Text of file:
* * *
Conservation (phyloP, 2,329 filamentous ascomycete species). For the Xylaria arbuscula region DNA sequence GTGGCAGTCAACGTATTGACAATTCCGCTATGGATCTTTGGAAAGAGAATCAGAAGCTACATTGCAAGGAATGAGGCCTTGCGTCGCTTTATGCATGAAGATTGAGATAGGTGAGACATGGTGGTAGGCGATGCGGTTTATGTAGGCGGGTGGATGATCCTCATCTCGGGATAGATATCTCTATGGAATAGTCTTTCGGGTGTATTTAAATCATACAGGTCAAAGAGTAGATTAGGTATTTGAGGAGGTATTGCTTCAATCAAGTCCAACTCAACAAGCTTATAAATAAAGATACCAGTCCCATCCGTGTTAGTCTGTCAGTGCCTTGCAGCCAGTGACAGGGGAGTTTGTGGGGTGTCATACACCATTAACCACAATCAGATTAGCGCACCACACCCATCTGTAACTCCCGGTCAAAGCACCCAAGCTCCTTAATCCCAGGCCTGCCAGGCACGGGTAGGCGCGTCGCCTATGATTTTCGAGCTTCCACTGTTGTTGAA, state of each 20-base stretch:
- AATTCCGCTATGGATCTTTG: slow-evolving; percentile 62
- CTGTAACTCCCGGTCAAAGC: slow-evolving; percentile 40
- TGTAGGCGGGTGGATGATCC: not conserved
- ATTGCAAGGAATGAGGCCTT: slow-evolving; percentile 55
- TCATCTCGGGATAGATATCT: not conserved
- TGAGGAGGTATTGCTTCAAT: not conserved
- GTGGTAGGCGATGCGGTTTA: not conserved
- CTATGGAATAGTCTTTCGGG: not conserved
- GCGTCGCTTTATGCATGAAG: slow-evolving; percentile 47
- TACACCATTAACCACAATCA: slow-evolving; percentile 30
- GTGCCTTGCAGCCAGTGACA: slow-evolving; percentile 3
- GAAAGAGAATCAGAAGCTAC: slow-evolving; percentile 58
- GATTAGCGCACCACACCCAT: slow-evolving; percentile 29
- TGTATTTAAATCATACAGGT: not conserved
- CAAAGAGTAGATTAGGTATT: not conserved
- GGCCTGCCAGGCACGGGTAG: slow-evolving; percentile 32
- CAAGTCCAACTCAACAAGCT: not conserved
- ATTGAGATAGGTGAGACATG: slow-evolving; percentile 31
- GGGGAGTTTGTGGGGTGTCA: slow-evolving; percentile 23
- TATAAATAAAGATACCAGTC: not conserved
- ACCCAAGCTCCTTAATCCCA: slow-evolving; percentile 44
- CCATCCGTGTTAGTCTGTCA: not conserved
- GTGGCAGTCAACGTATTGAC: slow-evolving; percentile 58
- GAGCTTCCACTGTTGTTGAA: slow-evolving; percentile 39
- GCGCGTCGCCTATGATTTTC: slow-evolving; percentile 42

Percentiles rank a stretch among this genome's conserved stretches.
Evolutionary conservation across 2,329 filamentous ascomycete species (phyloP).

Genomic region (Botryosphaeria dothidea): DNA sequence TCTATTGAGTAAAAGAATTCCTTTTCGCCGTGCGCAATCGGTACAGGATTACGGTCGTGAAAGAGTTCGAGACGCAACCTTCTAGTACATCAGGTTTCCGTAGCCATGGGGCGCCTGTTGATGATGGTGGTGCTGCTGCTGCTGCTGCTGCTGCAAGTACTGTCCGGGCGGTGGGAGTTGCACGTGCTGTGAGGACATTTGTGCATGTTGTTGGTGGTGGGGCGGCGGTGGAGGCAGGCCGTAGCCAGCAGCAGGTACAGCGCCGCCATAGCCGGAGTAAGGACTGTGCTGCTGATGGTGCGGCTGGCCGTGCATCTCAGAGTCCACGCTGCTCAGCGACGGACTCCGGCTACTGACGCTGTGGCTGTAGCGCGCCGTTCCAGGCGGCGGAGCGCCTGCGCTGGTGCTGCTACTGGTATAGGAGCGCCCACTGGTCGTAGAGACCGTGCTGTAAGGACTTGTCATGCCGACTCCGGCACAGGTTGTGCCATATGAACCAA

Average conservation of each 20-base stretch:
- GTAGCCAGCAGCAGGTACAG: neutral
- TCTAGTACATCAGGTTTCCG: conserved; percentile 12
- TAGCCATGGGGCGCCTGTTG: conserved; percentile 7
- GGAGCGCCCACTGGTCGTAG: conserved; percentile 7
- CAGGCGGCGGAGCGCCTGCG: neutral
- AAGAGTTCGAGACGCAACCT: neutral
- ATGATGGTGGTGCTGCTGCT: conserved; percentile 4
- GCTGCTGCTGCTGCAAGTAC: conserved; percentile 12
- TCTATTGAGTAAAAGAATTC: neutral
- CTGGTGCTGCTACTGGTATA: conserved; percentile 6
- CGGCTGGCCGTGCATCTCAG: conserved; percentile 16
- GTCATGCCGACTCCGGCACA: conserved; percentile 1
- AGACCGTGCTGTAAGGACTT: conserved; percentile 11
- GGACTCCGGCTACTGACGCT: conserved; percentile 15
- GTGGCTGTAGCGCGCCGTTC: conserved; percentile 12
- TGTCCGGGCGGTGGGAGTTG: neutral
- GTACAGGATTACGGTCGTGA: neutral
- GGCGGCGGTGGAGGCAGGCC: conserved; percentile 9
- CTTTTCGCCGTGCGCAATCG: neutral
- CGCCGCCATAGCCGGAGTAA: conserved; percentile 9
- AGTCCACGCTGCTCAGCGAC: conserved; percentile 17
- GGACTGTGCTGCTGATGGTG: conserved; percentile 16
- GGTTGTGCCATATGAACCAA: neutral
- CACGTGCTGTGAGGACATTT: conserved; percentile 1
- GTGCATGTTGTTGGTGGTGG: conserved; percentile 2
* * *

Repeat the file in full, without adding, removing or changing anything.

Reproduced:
Conservation (phyloP, 2,329 filamentous ascomycete species). For the Xylaria arbuscula region DNA sequence GTGGCAGTCAACGTATTGACAATTCCGCTATGGATCTTTGGAAAGAGAATCAGAAGCTACATTGCAAGGAATGAGGCCTTGCGTCGCTTTATGCATGAAGATTGAGATAGGTGAGACATGGTGGTAGGCGATGCGGTTTATGTAGGCGGGTGGATGATCCTCATCTCGGGATAGATATCTCTATGGAATAGTCTTTCGGGTGTATTTAAATCATACAGGTCAAAGAGTAGATTAGGTATTTGAGGAGGTATTGCTTCAATCAAGTCCAACTCAACAAGCTTATAAATAAAGATACCAGTCCCATCCGTGTTAGTCTGTCAGTGCCTTGCAGCCAGTGACAGGGGAGTTTGTGGGGTGTCATACACCATTAACCACAATCAGATTAGCGCACCACACCCATCTGTAACTCCCGGTCAAAGCACCCAAGCTCCTTAATCCCAGGCCTGCCAGGCACGGGTAGGCGCGTCGCCTATGATTTTCGAGCTTCCACTGTTGTTGAA, state of each 20-base stretch:
- AATTCCGCTATGGATCTTTG: slow-evolving; percentile 62
- CTGTAACTCCCGGTCAAAGC: slow-evolving; percentile 40
- TGTAGGCGGGTGGATGATCC: not conserved
- ATTGCAAGGAATGAGGCCTT: slow-evolving; percentile 55
- TCATCTCGGGATAGATATCT: not conserved
- TGAGGAGGTATTGCTTCAAT: not conserved
- GTGGTAGGCGATGCGGTTTA: not conserved
- CTATGGAATAGTCTTTCGGG: not conserved
- GCGTCGCTTTATGCATGAAG: slow-evolving; percentile 47
- TACACCATTAACCACAATCA: slow-evolving; percentile 30
- GTGCCTTGCAGCCAGTGACA: slow-evolving; percentile 3
- GAAAGAGAATCAGAAGCTAC: slow-evolving; percentile 58
- GATTAGCGCACCACACCCAT: slow-evolving; percentile 29
- TGTATTTAAATCATACAGGT: not conserved
- CAAAGAGTAGATTAGGTATT: not conserved
- GGCCTGCCAGGCACGGGTAG: slow-evolving; percentile 32
- CAAGTCCAACTCAACAAGCT: not conserved
- ATTGAGATAGGTGAGACATG: slow-evolving; percentile 31
- GGGGAGTTTGTGGGGTGTCA: slow-evolving; percentile 23
- TATAAATAAAGATACCAGTC: not conserved
- ACCCAAGCTCCTTAATCCCA: slow-evolving; percentile 44
- CCATCCGTGTTAGTCTGTCA: not conserved
- GTGGCAGTCAACGTATTGAC: slow-evolving; percentile 58
- GAGCTTCCACTGTTGTTGAA: slow-evolving; percentile 39
- GCGCGTCGCCTATGATTTTC: slow-evolving; percentile 42

Percentiles rank a stretch among this genome's conserved stretches.
Evolutionary conservation across 2,329 filamentous ascomycete species (phyloP).

Genomic region (Botryosphaeria dothidea): DNA sequence TCTATTGAGTAAAAGAATTCCTTTTCGCCGTGCGCAATCGGTACAGGATTACGGTCGTGAAAGAGTTCGAGACGCAACCTTCTAGTACATCAGGTTTCCGTAGCCATGGGGCGCCTGTTGATGATGGTGGTGCTGCTGCTGCTGCTGCTGCTGCAAGTACTGTCCGGGCGGTGGGAGTTGCACGTGCTGTGAGGACATTTGTGCATGTTGTTGGTGGTGGGGCGGCGGTGGAGGCAGGCCGTAGCCAGCAGCAGGTACAGCGCCGCCATAGCCGGAGTAAGGACTGTGCTGCTGATGGTGCGGCTGGCCGTGCATCTCAGAGTCCACGCTGCTCAGCGACGGACTCCGGCTACTGACGCTGTGGCTGTAGCGCGCCGTTCCAGGCGGCGGAGCGCCTGCGCTGGTGCTGCTACTGGTATAGGAGCGCCCACTGGTCGTAGAGACCGTGCTGTAAGGACTTGTCATGCCGACTCCGGCACAGGTTGTGCCATATGAACCAA

Average conservation of each 20-base stretch:
- GTAGCCAGCAGCAGGTACAG: neutral
- TCTAGTACATCAGGTTTCCG: conserved; percentile 12
- TAGCCATGGGGCGCCTGTTG: conserved; percentile 7
- GGAGCGCCCACTGGTCGTAG: conserved; percentile 7
- CAGGCGGCGGAGCGCCTGCG: neutral
- AAGAGTTCGAGACGCAACCT: neutral
- ATGATGGTGGTGCTGCTGCT: conserved; percentile 4
- GCTGCTGCTGCTGCAAGTAC: conserved; percentile 12
- TCTATTGAGTAAAAGAATTC: neutral
- CTGGTGCTGCTACTGGTATA: conserved; percentile 6
- CGGCTGGCCGTGCATCTCAG: conserved; percentile 16
- GTCATGCCGACTCCGGCACA: conserved; percentile 1
- AGACCGTGCTGTAAGGACTT: conserved; percentile 11
- GGACTCCGGCTACTGACGCT: conserved; percentile 15
- GTGGCTGTAGCGCGCCGTTC: conserved; percentile 12
- TGTCCGGGCGGTGGGAGTTG: neutral
- GTACAGGATTACGGTCGTGA: neutral
- GGCGGCGGTGGAGGCAGGCC: conserved; percentile 9
- CTTTTCGCCGTGCGCAATCG: neutral
- CGCCGCCATAGCCGGAGTAA: conserved; percentile 9
- AGTCCACGCTGCTCAGCGAC: conserved; percentile 17
- GGACTGTGCTGCTGATGGTG: conserved; percentile 16
- GGTTGTGCCATATGAACCAA: neutral
- CACGTGCTGTGAGGACATTT: conserved; percentile 1
- GTGCATGTTGTTGGTGGTGG: conserved; percentile 2